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I've been stuck on Vigenere for a while now. I believe my code shifts the keyword correctly, but I am having trouble shifting the plaintext by that keyword. I feel like I'm missing something major in the code for the wrap around.

Any help is appreciated.

Thanks

int main(int argc, string argv[])
{

    if (argc == 2)
    {
        string k = argv[1];

        for (int i = 0 , m = strlen(k); i < m; i++)
        {
            if (isalpha(k[i]) && isupper(k[i]))
            {
                k[i] = (k[i] - 65);
            }
            else if (isalpha(k[i]) && islower(k[i]))
            {
                k[i] = (k[i] - 97);
            }
            else
            {
                return 1;
            }
        }

        string p = get_string("plaintext: ");
        string c = p;

        int m = strlen(k);
        int j = 0;

        for (int i = 0; i < strlen(p); i++)
        {


            if (isupper(p[i]) && isalpha(p[i]))
            {
                c[i] = p[i] - 65;
                c[i] = (p[i] + k[j % m]) % 26;
                c[i] = c[i] + 65;
                j++;
            }
            else if ( islower(p[i]) && isalpha(p[i]))
            {
                c[i] = p[i] - 97;
                c[i] = (p[i] + k[j % m]) % 26;
                c[i] = c[i] + 97;
                j++;
            }

        }
        printf("ciphertext: %s\n", c);
    }
    else
    {
        printf("error!\n");
        return 1;
    }
}
0

Did you know that strlen() is based on the location of the end of string marker, \0? The EOS marker is actually represented as binary 00000000 or 0x00. You might ask why this is important. Well, it means that if there's a 'a' or 'A' in the key, it's going to break the code.

In the first for loop, the key is converted from letters to numbers from 0 to 25 inclusive. That means the a's are converted to 0, which happens to represent the EOS character. So, if there's an 'a' in the key, it will become an end of string marker and the code will wrap back to the beginning of the key.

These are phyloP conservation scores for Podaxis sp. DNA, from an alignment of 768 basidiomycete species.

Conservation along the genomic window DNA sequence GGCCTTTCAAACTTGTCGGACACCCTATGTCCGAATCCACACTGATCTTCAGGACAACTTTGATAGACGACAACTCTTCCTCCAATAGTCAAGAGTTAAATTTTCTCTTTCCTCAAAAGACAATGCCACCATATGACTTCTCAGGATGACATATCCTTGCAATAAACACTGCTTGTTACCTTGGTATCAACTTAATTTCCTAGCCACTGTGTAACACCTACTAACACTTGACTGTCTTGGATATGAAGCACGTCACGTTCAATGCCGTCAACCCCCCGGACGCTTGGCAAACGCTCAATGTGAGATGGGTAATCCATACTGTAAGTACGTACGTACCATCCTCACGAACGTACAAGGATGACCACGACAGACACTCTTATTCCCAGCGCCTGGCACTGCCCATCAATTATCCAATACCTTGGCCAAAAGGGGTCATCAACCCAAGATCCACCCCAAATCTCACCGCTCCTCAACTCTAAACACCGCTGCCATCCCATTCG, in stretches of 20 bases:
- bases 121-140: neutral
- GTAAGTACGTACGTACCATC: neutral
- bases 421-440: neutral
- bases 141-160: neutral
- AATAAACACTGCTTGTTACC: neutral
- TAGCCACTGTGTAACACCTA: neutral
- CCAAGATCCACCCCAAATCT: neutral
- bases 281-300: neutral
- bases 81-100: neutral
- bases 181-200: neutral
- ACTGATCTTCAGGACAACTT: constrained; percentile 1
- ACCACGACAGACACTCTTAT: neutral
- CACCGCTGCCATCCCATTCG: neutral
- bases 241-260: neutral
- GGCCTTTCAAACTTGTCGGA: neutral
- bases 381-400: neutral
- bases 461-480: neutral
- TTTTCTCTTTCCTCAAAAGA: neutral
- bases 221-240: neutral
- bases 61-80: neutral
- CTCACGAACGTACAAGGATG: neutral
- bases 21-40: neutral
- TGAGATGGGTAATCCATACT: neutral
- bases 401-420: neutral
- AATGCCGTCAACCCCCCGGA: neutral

The technique is good, but you just need to get the string length and store it in a var before the for loop.

Now, some programming tips.

isupper() and islower() both imply isalpha(), so there's no need to use isalpha when you use them.

About code structure: It is a common action for new programmers to structure a program like this:

int main(void)
{
    if(argc = <a number>)
    {
        // vast bulk of program
    }
    else
    {
        //error message
    }
 }

While this is technically valid, it's considered a bad practice. The reason is that it might be necessary in the future to modify the code. Another programmer, or even the original author many months or years later, may not recognize that the error message at the very end of the program is linked all the way back to the test at the very beginning. Imagine this in a program with 10k lines of code and searching for the closing curly brace for the 'if' block of code!

The best practice is to compartmentalize code by testing for the failure at the start so that it is completely independent of code that follows. There is no need for an else clause because the code will either exit the program in error or will continue to execute. In this case, it would look something like this:

int main(void)
{
    if(argc != <a number>)
    {
        //error message
    }

    // vast bulk of program

 }

If the program ever had to be modified or updated, it's easy to figure out the structure and there would be no else clause at the far end of the program!

If this answers your question, please click on the check mark to accept. Let's keep up on forum maintenance. ;-)

1
  • Thank you. Your explanation was all I needed. The strlen function threw me off. The simple fix made my code work. I also cleaned up my code by removing isalpha() where it was not needed, and by testing for failure at the start. Thanks again for taking your time to answer my question.
    – mtboxer
    Jan 23 '18 at 3:44

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